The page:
Despite at least $15 million in losses from “debt financing” problems, the Hotel Inter-Continental, San Diego’s sleek 681-room luxury waterfront hotel, is expected to end its first calender year of operation in December with an unusually high occupancy rate of 75%, hotel officials said Thursday.
Officials blamed the loss on the heavy debt involved in financing the $92-million hotel, adjacent $11-million hotel conference center and other facilities.
Although Sandor J. Stangl, the hotel’s general manager, said he didn’t know the full extent of the losses, he said revenues are “covering the operating expenses (of running the hotel) . . . but not debt financing.”
Douglas F. Manchester, whose Torrey Enterprises developed and owns the hotel, said in a telephone interview that the losses were anticipated and will continue until a 683-room expansion in an adjoining tower is completed by the end of 1987.
The reason for the debt, Manchester said, is that, along with the construction of the first tower, his company undertook the construction of various facilities, such as a seawall, restaurants, a new street and other infrastructures, which will complement the second tower and the San Diego Unified Port District’s $125-million planned convention center.
Two weeks ago, Manchester announced an agreement with Home Savings of America involving a $208-million line of credit to cover both the refinancing of the first hotel tower and financing for the $90-million second tower.
“The refinancing is to accommodate the second-tower construction,” Manchester said. “Once everything is completed . . . we’ll eliminate the negative cash flow.”
Including depreciation and debt financing, Manchester estimated losses at "$15 million or $16 million” since the inception of the hotel project.
With the addition of the second tower, the Inter-Continental will have 1,364 rooms. The added rooms are considered a key element in the success of the port district’s convention center, the proposed mid-1988 opening of which is already six months behind schedule.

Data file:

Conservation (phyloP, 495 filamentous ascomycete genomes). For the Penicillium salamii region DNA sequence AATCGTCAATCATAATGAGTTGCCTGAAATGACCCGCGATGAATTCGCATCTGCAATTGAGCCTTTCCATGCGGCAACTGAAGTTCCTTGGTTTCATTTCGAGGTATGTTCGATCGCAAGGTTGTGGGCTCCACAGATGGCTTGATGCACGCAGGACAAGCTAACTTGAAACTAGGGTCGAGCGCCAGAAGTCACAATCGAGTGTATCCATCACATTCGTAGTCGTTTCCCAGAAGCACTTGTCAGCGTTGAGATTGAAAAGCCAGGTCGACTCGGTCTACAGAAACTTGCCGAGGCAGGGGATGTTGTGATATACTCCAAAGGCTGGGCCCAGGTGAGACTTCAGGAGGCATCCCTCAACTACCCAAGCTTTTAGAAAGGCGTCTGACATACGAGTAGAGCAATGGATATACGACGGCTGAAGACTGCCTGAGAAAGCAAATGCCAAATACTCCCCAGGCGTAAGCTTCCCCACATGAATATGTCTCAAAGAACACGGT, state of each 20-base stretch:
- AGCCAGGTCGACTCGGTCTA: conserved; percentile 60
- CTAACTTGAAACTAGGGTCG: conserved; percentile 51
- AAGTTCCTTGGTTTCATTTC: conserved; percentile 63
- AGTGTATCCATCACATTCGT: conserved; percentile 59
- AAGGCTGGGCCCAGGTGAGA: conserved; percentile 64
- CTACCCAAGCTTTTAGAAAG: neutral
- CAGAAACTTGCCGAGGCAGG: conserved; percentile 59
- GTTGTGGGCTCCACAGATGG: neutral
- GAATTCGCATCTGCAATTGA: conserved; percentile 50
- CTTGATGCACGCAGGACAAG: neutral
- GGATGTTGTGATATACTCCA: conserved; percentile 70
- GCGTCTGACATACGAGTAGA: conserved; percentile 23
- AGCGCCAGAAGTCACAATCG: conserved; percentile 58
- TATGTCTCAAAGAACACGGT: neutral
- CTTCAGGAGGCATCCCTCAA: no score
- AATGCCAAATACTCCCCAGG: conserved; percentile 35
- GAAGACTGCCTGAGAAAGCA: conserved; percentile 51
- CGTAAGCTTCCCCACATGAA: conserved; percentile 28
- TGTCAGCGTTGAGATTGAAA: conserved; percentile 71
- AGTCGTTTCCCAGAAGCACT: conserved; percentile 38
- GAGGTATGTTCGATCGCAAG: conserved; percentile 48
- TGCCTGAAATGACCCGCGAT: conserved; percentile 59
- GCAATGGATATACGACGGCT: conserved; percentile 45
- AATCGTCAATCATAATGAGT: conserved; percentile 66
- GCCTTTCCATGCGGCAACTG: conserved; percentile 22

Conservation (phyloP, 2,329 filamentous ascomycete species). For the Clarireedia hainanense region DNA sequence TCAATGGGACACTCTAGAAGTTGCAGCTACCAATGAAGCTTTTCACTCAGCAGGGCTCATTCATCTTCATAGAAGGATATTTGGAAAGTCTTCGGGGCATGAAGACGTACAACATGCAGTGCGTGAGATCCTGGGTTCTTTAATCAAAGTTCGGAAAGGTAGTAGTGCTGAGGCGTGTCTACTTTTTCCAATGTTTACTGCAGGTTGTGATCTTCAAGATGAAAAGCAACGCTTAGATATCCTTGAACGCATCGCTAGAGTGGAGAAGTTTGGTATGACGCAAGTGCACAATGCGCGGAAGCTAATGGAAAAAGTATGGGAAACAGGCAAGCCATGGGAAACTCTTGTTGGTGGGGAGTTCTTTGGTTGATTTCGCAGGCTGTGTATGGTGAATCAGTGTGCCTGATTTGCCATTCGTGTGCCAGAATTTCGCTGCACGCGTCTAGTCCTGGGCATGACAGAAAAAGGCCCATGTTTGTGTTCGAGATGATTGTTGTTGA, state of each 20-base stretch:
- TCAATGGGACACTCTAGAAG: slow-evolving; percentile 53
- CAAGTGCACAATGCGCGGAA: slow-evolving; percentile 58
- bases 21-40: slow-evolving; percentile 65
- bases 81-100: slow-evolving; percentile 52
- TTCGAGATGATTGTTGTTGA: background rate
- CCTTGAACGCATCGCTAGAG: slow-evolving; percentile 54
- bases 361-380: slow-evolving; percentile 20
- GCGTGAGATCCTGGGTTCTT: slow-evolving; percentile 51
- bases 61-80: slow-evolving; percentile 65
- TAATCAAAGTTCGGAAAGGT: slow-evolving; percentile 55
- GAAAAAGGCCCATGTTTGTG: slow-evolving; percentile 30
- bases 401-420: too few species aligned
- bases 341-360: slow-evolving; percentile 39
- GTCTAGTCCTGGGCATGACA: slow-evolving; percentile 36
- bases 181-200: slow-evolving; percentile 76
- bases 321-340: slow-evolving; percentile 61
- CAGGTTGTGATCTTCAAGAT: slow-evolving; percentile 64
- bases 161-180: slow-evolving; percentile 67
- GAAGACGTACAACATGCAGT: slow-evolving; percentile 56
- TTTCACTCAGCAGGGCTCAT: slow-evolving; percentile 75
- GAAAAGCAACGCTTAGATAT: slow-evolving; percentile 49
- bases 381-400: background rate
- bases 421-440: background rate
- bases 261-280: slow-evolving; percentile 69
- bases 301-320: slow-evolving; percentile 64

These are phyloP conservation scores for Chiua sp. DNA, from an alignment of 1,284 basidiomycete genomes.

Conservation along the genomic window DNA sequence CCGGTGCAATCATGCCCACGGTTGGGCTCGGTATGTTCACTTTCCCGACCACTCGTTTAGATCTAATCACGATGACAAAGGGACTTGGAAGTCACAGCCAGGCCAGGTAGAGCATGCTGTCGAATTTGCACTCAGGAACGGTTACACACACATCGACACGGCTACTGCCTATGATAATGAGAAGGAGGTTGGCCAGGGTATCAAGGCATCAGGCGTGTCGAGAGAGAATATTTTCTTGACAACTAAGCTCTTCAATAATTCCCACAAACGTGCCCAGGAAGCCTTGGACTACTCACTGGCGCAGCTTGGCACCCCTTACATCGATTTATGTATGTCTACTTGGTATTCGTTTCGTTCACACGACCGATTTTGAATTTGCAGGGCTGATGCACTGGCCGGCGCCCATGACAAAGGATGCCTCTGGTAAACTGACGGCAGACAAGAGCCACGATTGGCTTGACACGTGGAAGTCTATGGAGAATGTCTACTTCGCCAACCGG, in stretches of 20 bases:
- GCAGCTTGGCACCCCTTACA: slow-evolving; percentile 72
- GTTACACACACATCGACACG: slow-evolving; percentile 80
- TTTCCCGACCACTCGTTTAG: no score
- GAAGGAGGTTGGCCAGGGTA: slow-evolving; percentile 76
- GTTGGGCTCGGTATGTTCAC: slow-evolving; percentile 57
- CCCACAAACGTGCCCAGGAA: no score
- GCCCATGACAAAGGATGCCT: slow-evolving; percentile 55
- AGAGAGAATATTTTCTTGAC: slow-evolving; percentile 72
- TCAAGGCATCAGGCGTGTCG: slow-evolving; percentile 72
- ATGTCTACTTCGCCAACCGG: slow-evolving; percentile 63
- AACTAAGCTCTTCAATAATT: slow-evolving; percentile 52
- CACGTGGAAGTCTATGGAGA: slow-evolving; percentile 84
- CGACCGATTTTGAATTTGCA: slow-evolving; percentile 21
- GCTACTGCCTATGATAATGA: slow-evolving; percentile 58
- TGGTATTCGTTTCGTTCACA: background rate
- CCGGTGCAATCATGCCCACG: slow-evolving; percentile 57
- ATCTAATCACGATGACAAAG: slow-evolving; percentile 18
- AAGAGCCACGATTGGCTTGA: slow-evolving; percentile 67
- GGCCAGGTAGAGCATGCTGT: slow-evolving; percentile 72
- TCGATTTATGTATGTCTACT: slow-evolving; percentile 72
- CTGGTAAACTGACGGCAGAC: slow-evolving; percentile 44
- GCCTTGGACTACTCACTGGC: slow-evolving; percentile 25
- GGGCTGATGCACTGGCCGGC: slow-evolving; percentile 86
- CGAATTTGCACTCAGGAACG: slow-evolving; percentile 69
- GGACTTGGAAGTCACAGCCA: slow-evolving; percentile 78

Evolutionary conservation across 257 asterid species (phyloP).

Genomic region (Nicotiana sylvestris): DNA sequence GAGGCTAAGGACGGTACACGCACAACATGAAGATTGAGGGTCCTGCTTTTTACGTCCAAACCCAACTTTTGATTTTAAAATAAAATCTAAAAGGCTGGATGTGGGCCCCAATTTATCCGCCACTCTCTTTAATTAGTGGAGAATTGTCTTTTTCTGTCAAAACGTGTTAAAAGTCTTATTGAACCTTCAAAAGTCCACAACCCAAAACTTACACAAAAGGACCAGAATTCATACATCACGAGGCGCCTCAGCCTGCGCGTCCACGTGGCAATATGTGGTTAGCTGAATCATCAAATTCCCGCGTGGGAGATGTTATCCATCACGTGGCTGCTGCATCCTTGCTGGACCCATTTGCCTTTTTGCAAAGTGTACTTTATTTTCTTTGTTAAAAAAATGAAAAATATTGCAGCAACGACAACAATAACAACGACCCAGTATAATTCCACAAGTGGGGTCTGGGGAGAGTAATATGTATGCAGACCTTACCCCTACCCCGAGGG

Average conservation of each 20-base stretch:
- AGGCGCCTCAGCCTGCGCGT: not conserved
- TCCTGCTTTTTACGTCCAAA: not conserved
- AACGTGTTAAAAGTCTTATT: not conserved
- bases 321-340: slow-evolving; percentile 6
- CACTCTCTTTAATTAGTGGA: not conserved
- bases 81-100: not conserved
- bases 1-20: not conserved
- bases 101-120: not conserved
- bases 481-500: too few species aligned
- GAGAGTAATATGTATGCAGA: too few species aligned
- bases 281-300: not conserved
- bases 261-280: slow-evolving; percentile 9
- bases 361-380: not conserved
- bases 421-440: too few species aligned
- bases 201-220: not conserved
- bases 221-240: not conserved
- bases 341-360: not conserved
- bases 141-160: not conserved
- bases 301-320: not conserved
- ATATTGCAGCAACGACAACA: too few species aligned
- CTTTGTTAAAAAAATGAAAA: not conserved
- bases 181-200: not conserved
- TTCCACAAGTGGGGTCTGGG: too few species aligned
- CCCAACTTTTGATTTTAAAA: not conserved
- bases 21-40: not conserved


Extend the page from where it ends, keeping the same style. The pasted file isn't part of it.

Manchester said that while he is “certainly very disappointed the port district has not been able to stick to the dates,” the delay won’t have a “significant impact” on the success of the second tower, at least in the short-term.
“It will have an impact, but not a dramatic impact because we’ll still be able to use most of our meeting space,” Manchester said.
Further delays in the construction of the convention center, however, wouldn’t bode well for the hotel, Manchester maintained.
Inter-Continental’s red ink isn’t surprising, Stangl said, because his company anticipated operating the hotel at a loss during the first three years. “Hotels are mainly long-term investments,” he said.
The hotel’s operations and the status of the 683-room expansion were discussed by Stangl and other Inter-Continental officials during a press conference Thursday at the hotel.
Although there is still a full quarter remaining in the year, Stangl said the hotel’s occupancy rate in 1985 will average about 75%. Such a first-year rate, he said, is the best for any comparable hotel in the United States.
When the Inter-Continental opened in April, 1984, it had an occupancy rate of 55%.
Year-to-date occupancy of all San Diego hotels averaged nearly 79% through July, according to the San Diego Convention & Visitors Bureau.
Even the Inter-Continental’s average room rate of $113, which Stangl says is about $10 higher than that of its competitors, hasn’t hampered business, which caters to those seeking a luxury setting. Most of the hotel’s customers have come from within California, rather than out-of-state tourists or businesses travelers.